06/08/2014 - 16:57

Democracy in need of counselling

06/08/2014 - 16:57

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Colin Barnett’s determined push to cut the number of local councils is a great example of how out of touch politicians are with public opinion.

Democracy in need of counselling
… or the highway: Despite a host of dissenting voices, Colin Barnett is determined to get his way on council mergers.

Colin Barnett’s determined push to cut the number of local councils is a great example of how out of touch politicians are with public opinion.

Here's an early plug for The Political Bubble – Why Australians Don’t Trust Politics, released last week by the idiosyncratic Mark Latham.

Judging from its promotional literature, it makes pertinent observations.

“Australians once trusted their democratic process,” one promo reads.

“While we got on with our lives we assumed our politicians had our best interests at heart.

“No more. The trust has collapse.

“What can be done about the democratic deficit?”

Latham’s on the money there.

Like thousands of voters Australia-wide, I now disbelieve election promises and so-called solemn core undertakings.

The most infamous of recent times is, of course, Julia Gillard’s back flip and buckling to the Greens on taxing CO2.

Closely behind trails Tony Abbott’s promise not to boost taxes, and then doing precisely that in his first budget.

Of course such behaviour is also common much closer to home.

Try this from Colin Barnett, whom one-time Labor leader Eric Ripper so aptly nicknamed ‘The Little Emperor’, due to his proclivity of wanting things his own way, no matter what.

Mr Barnett does what he likes irrespective of pre-election claims, even when his party’s parliamentary ranks urge otherwise.

According to a December 15 2012 report in Perth’s Post Newspapers, he said: “The state government is not to go down the part of widespread forced amalgamations [of shires].

“We do not intend to do what [former Liberal premier] Jeff Kennett did in Victoria.”

On April 20 2013, Local Government Minister Tony Simpson, was reported, also in The Post, saying: “We have no interest in forced amalgamations.”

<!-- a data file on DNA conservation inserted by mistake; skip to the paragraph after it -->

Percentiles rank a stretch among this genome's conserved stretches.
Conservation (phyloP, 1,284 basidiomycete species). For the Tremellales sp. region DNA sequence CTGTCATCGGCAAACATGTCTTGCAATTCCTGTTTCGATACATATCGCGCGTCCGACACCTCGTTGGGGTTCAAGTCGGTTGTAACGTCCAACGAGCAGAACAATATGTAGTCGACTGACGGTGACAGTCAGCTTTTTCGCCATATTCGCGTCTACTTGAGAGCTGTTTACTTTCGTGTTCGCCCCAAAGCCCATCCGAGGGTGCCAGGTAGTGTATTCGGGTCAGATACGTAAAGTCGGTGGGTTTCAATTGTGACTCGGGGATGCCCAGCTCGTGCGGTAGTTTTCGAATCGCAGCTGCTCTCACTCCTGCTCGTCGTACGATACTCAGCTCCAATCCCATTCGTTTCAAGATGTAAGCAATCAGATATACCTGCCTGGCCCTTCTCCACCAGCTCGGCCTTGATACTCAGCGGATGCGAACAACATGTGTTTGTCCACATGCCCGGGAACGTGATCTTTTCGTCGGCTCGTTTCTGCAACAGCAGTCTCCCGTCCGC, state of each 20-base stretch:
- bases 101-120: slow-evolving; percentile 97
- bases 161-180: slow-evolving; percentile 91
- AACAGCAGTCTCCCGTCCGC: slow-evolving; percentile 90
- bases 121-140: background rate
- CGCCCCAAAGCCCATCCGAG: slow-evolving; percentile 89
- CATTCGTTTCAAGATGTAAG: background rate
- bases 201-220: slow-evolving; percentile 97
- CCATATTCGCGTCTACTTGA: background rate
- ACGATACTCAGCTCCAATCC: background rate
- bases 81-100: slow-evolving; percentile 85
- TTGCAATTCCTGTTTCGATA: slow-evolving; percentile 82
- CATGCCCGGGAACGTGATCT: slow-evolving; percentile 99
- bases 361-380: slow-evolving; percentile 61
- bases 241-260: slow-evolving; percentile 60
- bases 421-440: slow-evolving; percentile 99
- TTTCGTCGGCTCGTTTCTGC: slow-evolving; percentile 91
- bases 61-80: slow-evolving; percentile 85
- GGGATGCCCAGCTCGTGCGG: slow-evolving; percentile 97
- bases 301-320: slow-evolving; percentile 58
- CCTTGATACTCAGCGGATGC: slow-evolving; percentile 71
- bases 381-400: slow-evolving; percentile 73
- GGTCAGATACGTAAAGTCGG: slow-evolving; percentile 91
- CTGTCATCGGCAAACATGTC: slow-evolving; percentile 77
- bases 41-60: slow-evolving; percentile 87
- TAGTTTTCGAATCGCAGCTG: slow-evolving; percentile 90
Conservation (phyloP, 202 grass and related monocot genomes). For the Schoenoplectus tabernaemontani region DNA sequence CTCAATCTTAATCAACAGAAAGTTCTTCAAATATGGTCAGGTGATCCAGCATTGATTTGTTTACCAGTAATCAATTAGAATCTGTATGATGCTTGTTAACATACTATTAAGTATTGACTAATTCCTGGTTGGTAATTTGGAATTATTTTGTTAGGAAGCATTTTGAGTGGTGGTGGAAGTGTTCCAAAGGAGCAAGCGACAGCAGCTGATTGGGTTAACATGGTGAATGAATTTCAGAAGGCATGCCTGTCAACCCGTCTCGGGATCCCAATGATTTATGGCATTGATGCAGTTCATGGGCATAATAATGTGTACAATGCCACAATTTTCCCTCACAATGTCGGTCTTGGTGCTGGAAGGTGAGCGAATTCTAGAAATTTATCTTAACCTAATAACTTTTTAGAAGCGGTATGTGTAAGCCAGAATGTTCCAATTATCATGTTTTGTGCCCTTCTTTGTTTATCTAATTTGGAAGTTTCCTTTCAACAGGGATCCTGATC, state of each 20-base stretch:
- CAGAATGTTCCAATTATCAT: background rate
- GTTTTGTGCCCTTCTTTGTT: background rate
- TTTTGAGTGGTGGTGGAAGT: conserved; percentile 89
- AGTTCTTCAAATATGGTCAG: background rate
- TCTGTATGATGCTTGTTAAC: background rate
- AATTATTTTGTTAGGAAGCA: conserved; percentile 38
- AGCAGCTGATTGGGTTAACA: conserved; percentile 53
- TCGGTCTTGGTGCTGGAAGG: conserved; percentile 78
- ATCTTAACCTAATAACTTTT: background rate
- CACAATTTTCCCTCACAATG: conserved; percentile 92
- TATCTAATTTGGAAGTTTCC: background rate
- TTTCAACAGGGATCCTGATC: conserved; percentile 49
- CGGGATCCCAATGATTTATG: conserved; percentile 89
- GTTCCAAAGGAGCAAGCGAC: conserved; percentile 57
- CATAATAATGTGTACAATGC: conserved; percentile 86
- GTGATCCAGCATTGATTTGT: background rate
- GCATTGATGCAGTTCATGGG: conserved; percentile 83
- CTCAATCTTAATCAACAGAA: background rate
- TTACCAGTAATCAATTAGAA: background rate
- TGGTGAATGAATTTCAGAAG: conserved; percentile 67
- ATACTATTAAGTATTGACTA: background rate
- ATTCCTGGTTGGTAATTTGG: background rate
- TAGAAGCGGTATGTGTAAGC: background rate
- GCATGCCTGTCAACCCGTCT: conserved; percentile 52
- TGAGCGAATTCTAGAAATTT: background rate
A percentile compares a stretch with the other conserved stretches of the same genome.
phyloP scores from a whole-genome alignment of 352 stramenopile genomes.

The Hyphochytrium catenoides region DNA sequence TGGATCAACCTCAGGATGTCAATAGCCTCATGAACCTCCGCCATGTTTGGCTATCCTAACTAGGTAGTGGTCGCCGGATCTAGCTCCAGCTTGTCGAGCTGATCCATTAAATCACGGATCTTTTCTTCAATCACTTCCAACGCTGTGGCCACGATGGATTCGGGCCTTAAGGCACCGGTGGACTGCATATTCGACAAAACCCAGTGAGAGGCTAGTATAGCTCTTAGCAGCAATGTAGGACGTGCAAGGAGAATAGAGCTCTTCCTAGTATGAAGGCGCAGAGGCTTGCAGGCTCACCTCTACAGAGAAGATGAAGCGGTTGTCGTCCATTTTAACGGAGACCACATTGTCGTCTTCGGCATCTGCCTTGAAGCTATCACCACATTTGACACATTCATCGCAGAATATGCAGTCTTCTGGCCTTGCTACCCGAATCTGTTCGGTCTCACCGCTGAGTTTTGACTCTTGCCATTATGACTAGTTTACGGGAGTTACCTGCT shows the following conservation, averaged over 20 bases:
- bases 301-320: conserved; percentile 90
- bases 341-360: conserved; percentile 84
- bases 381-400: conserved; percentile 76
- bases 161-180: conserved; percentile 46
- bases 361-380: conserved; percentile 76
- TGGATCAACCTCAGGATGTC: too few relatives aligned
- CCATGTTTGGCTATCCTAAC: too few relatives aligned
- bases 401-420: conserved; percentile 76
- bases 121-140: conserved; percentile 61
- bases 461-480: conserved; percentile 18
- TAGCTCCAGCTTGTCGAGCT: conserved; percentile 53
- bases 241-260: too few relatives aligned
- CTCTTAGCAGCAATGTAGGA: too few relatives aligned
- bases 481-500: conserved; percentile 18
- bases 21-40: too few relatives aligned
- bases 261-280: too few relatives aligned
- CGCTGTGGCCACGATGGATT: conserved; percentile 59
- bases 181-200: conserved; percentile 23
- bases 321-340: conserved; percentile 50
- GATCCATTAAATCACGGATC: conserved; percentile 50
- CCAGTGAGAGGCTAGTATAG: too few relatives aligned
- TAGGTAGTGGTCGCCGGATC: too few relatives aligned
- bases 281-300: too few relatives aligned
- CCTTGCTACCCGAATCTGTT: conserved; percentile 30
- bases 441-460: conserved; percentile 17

Not long after those reports appeared, and despite the conviction of the statements contained therein, it seems plans were quietly launched to move towards abolishing half of metropolitan Perth’s councils, which promises to cost ratepayers tens of millions of dollars in boosted rates over coming financial years.

For reasons best known to Mr Barnett, he wants growing metropolitan Perth to have 15 jumbo councils, not its 30 predominantly medium-sized entities.

Little wonder one-time Liberal frontbencher Rob Johnson used his budget address to condemn not only Mr Barnett’s pumping up of the state’s growing debt, but to warn against embracing unnecessary and costly hobby-horse dreams like council mergers.

“The government has taken measures in some areas to try and rein in expenditure and yet they are still spending tens of millions of dollars in non-essential areas,” Mr Johnson said.

“One of those areas is of course the forced amalgamation of metropolitan local governments.

“Can we afford to allocate tens of millions at this time when we are in such a serious financial position to something that neither the public or indeed local councils have called for, and in fact were promised would never happen?

“This broken promise is what I call a ‘Julia’ promise.

“By which I meant make a promise ‘not to do something’ and then clearly and deliberately doing the opposite.”

Thankfully there’s one Liberal MP prepared to publicly rebuke the imperialistic Barnett pathway.

Where are the others?

We know they exist because Mr Barnett withdrew a section of his Local Government Amendment Bill designed to remove ratepayers’ right to call council-wide referendums on unilateral moves to scrap their councils.

The legendary and popular Subiaco Independent Liberal MLA, Tom Dadour, had instituted that clause to ensure Subiaco ratepayers, and others, couldn’t have their councils abolished at a whim of future governments or premiers without voters having a democratic say.  

Mr Barnett’s decision to withhold moves to scrap the ‘Dadour clause’ followed a torrid Liberal Party room meeting.

In a hasty, Houdini-like back-flip, however, the premier set about redefining the word ‘amalgamations’ as ‘boundary changes’, resorting to semantics to override the clear intention of the Local Government Act he’d actually voted for as a minister in the Court government in 1995.

To make this appear even halfway legitimate, he moved to split councils (Cockburn and Canning) that were previously to be amalgamated entirely with another council, but in other cases (Swan/Mundaring and Belmont/Kalamunda) the actual proposals were unchanged – just differently labelled.

And to press ahead with his grand plan to reach the 15-megacouncil target, the premier has beefed-up the powers of a tiny and obscure quango – the Local Government Advisory Board – to oversee the amalgamations, renamed boundary changes, across metropolitan Perth.

Since neither Labor nor Liberal backbenchers and ministers have shown the gumption to block this onslaught on councils by denying residents a democratic say, others have been forced to step in.

Among them is onetime Vincent councillor Ian Ker, who has launched a Supreme Court challenge at his own expense, with South Perth, Subiaco and Serpentine-Jarrahdale council support, in a last-minute bid to rescue the democratic pathway by blocking the Barnett palace-led coup d’etat.


STANDING BY BUSINESS. TRUSTED BY BUSINESS.

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